Yak fiber is extremely fine and soft making it the perfect sustainable cashmere alternative. Yak wool comes from traditionally sustainable pastoralist communities in Inner Mongolia. The wool is among the most precious wool in the world. It is as delicate and soft as cashmere, keeps you warmer than sheep’s wool, regulates moisture, is breathable and even allergy-friendly. The reason for all these properties is the extreme thickness and multi-layered nature of the wool fibres.
In the 1800s, there were numerous yaks in Tibet, but after 1900 they were hunted almost to extinction. They are also considered a vulnerable species because of interbreeding with domestic cattle. It has made a welcome addition to a marketplace that is growing weary of cashmere.
Yak produce two different types of hair. The first is the outer wool which is longer, coarser and stronger hair. This outer wool grows over the entire animal, the longest and strongest of this outer wool is found on the animals tail and skirt. The second hair produced is the short, fine, soft under wool, or down hair, which is produced by the animals during the winter and is a very efficient insulator.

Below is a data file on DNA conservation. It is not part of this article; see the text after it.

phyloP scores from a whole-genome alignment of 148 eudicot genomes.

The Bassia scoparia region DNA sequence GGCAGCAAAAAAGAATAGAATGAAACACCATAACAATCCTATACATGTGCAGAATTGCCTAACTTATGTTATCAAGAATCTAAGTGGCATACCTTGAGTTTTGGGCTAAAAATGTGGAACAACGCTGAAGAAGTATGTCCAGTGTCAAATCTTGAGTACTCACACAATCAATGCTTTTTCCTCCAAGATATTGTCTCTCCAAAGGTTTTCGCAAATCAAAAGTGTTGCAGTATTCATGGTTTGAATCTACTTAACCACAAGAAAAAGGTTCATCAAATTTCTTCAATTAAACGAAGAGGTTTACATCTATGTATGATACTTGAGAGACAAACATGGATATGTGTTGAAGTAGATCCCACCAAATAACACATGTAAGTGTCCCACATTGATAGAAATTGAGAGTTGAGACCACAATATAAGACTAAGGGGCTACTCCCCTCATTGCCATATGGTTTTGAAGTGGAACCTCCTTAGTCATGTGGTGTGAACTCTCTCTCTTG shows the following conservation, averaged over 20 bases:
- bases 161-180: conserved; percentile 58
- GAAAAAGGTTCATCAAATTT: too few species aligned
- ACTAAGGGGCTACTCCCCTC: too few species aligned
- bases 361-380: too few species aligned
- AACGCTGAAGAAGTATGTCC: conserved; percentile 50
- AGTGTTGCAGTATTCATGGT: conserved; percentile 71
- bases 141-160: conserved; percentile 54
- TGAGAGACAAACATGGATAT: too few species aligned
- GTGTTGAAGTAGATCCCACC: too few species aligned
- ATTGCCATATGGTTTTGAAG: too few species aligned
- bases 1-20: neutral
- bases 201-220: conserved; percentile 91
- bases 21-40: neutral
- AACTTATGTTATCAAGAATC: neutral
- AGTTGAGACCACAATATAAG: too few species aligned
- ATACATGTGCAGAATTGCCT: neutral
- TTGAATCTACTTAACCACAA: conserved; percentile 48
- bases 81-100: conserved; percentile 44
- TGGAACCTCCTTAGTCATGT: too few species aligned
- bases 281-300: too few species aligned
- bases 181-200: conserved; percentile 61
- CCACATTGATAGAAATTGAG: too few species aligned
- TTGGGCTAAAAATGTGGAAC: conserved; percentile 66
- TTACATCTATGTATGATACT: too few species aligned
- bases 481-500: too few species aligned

- Shiny, more lustrous than wool
- Retains warmth, and is 10-15% warmer than wool
Features of Yak Fiber
Yak fibre is extremely fine and soft making it the perfect sustainable cashmere alternative. Its smoothness is due to the fact that every animal’s hair has a different surface texture, and yak down coat under a microscope looks scally. These scales fit tightly against the surface of the hair shaft, which makes it feel very smooth and consequently soft. It also makes it more difficult to spin into yarn, but this problem is offset by its high commercial value. Another reason for yak being so soft is its crimp.
Yak wool comes in three natural colors: light milk chocolate, dark chocolate, and the rare platinum grey. From year to year and batch to batch, these colors will change slightly as they are really just a blend of the shades closest to the target color. For example, if you have a yak that is white, its wool will end up in the platinum grey group.
What is it used for?
Before the increase in demand for yak down, it wasn’t harvested or used to create extra income for herders. Nowadays, with the rise in popularity, herders brush their yaks to procure as much of the down fiber as possible to create luxury goods from knitting and crocheting yarn, accessories, and high fashion items. After brushing, the fiber is hand sorted for color and quality.
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